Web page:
Knowledge of nature may be common to all of humanity, yet it is written in many tongues. The story of the Tower of Babel is not only an etiology of the multitude of languages, it also suggests that a "confusion of tongues" confounds communication. However, as the contributors to this volume show, translation is always a transformation. This book examines how such transformations generate new knowledge and how translations helped to establish a new science. Situated at the border of the Germanic and Romance languages, home to a highly educated population, the Low Countries fostered multi-lingualism and became one of the chief sites for translation.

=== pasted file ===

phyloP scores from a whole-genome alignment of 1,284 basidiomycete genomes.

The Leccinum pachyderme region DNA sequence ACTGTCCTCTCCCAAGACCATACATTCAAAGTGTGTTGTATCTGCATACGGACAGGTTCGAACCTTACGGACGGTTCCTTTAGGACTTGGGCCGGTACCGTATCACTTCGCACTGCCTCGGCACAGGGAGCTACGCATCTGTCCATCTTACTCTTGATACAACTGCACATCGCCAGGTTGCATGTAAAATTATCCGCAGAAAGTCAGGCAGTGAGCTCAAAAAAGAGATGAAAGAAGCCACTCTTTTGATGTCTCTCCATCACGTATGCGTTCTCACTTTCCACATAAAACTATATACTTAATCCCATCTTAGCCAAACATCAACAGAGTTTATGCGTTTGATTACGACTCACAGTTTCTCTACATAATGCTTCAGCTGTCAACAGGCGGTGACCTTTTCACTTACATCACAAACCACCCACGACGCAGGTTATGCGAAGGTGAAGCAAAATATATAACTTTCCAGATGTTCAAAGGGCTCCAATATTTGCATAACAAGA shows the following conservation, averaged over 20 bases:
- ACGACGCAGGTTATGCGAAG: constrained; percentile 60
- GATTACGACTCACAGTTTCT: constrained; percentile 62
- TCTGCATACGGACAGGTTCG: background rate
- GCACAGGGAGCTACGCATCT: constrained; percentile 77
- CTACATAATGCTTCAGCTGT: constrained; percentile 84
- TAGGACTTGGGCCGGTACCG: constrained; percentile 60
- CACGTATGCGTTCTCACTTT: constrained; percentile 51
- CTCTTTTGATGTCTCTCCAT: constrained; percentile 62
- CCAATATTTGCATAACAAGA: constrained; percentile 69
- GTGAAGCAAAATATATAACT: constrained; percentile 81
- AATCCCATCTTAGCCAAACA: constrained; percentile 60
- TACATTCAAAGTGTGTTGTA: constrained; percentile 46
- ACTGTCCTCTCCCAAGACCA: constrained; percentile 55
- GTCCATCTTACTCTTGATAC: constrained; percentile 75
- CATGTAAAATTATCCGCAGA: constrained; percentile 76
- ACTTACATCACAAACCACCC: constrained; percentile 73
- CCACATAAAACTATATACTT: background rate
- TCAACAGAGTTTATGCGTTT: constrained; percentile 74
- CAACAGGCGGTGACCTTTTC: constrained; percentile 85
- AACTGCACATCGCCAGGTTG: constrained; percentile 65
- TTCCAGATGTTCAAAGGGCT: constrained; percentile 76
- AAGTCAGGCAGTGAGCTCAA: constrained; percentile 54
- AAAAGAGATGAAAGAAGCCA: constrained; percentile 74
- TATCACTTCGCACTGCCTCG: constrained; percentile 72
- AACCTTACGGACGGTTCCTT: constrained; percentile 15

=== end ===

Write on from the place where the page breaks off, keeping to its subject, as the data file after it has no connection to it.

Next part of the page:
Harold J. Cook is John F. Nickoll Professor of History at Brown University.
Sven Dupré is Research Group Director at the Max Planck Institute for the History of Science and Professor of History of Knowledge at Freie Universität, Berlin.